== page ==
March 30, 2015 | Erin Bluvas, firstname.lastname@example.org
For more than 50 years, the Society of Toxicology has been recognized as the leading organization in the longstanding yet growing field of toxicology. The Society connects thousands of scientists across academia, private industries and government agencies through its professional and scholarly pursuits. This internationally recognized authority also presents competitive awards annually to a select group of promising professionals who exhibit superior leadership and productivity in the field.
Saurabh Chatterjee, assistant professor of environmental health sciences, is the 2015 recipient of the Society's Immunotoxicology Specialty Section Outstanding Young Investigator Award. One of the most prestigious awards that a researcher can receive during the early part of a career in immunotoxicology (i.e., within 10 years of completing a doctoral degree), Chatterjee’s recognition is well deserved.
He began his scientific career in India after completing a masters’ degree in the field of immunology—what he considers to be his lifelong passion. Chatterjee’s first position as an immunologist was with an environmental health and medicine research institute, the Bhabha Atomic Research Center—an institute under the aegis of the Department of Atomic Energy. The Center is where he first investigated the effects of the environment on the immune system, “an important topic for a developing country like India,” he says. Beginning with this initial research, Chatterjee began his ultimate career path of marrying immunology and toxicology.
In fact, Chatterjee’s subsequent work during his doctoral program at the University of Mumbai and as a postdoctoral fellow with the National Institutes of Health (NIH) opened up an entirely new area of research in the field of toxicology by examining the relationship between heat stress, free radicals, oxidative stress and immunology. After completing his fellowship, Chatterjee became part of an elite group of young researchers to receive an $800,000 NIH Pathway to Independence Award, which he used to build his own lab at the Arnold School of Public Health where he accepted an assistant professor position in 2012.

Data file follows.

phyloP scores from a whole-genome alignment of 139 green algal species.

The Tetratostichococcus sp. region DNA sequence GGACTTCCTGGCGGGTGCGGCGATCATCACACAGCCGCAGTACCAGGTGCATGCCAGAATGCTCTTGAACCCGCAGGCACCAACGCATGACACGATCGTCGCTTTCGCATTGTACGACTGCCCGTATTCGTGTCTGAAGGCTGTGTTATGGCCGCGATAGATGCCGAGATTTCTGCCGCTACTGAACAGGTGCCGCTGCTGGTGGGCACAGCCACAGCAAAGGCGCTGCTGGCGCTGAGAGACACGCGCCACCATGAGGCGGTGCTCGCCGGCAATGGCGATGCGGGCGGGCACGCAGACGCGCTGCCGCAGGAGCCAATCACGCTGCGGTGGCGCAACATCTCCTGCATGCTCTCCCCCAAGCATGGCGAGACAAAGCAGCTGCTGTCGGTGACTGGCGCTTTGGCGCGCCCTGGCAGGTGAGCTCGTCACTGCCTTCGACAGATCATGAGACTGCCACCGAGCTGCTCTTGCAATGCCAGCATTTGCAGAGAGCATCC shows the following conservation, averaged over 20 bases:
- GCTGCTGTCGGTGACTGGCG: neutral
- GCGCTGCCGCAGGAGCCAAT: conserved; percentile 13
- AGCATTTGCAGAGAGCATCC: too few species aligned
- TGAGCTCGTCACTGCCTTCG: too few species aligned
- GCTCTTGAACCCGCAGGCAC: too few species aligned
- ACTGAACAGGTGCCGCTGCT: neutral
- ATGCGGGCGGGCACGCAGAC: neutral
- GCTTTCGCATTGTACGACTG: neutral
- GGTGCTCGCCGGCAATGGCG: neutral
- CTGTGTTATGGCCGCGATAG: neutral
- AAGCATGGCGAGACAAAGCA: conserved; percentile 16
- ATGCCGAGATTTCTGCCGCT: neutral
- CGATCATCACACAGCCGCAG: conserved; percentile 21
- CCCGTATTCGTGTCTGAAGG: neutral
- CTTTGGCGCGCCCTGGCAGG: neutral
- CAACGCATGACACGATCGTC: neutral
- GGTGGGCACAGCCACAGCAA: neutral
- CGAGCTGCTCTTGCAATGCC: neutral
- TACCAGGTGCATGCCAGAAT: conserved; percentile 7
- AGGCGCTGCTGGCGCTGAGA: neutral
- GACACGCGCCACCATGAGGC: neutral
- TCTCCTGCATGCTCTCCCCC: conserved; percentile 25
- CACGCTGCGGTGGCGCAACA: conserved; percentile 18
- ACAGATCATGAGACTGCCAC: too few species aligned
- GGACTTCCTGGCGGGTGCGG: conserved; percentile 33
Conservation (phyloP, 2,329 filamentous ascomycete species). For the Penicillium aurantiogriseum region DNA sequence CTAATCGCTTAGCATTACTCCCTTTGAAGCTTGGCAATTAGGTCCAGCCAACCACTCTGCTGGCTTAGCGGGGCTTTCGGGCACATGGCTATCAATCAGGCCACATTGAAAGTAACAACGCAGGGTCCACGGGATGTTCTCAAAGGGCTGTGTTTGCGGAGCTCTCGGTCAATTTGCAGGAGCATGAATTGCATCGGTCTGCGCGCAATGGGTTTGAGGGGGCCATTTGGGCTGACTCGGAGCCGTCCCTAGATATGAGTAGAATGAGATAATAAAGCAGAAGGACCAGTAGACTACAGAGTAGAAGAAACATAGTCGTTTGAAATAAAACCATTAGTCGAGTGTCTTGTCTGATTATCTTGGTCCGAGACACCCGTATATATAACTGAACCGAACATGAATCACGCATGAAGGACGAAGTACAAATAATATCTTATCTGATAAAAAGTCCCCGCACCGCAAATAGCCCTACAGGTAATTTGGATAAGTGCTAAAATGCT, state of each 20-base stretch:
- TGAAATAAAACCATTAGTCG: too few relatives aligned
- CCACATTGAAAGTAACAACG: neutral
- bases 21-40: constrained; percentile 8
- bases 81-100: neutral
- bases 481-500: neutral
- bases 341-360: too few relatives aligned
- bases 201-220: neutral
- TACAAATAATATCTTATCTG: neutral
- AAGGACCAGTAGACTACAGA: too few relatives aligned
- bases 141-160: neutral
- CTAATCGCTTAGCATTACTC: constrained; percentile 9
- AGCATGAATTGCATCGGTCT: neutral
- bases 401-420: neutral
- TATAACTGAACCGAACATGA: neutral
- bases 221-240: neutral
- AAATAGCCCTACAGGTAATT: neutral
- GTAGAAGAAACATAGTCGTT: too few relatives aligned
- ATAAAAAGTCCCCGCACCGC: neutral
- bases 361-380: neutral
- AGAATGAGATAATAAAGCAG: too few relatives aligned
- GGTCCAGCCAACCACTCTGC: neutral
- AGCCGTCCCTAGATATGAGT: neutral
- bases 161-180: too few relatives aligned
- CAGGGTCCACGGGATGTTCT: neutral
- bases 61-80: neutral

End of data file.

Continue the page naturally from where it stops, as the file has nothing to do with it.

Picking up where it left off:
Chatterjee’s Environmental Health & Disease Laboratory now serves as the backdrop for his groundbreaking research and provides the context for mentoring doctoral students and postdoctoral fellows who have already received awards of their own. For almost three years now, Chatterjee has worked tirelessly to build on this growing body of research with the help of his motivated team. As evidence of his dedication, his lab members were recipients of several additional awards at the Society of Toxicology’s annual meeting that was held in March.
Postdoctoral Fellow Ratanesh Seth won the Dr. Dharm Singh Postdoctoral Fellow Best Abstract Award from the Association of Scientists of Indian Origin Special Interest Group. Doctoral Candidate Suvarthi Das won travel awards from both the Society of Toxicology as a whole and the Society’s Toxicologic and Exploratory Pathology Specialty Section. She also won the prestigious Carl C. Smith Graduate Student Award finalist honorable mention from the Mechanisms Specialty Section for meritorious research. Graduate student, Sahar Pourhoseini won the Charles River Travel Award from Toxicologic and Exploratory Pathology Specialty Section. Finally, Seth, Das and Chatterjee earned an honorable mention for a paper they published in the Society’s official journal, Toxicological Sciences.
“I try to do whatever I can to help each of them prepare for careers in academia or industry where they will advance the field of immunotoxicology,” he says. Further, his passion for immunotoxicology has resulted in 20 peer-reviewed publications from 2012 to date.
After all, Chatterjee has learned from extraordinary mentors himself. Tom Chandler, Dean of the Arnold School and professor of environmental health sciences, shared lab space with Chatterjee when he joined the school while his own lab was being built. “Even with his administrative position, he still found time to work with students and do research,” says Chatterjee. “I was so impressed by his interactions with students. He was a great inspiration for me and continues to be a strong mentor.” Likewise, Dwayne Porter, a professor and graduate director within the department, helped shape Chatterjee’s views of his newly acquired academic appointment. “He helped me find my way as a young faculty member, and we have a very close relationship,” Chatterjee says.
He also found mentors in Professor and Chair James Carson (Department of Exercise Science), the USC School of Medicine’s Mitzi Nagarkatti, chair of pathology, microbiology and immunology, and Narendra Prasad Singh, a research professor in the same department who nominated Chatterjee for the award. Undoubtedly, these mentors have furthered Chatterjee’s success by inspiring him to maintain high standards in his quest for research excellence.
Indeed, Chatterjee has published numerous, highly cited papers and continues to create new avenues in the field of immunotoxicology. Now that he has received the Outstanding Young Investigator Award, he looks forward to moving on to the senior investigator category. Chatterjee considers it a challenge and a privilege to continue his contributions to the centuries old and yet constantly evolving field of research that has given him so much.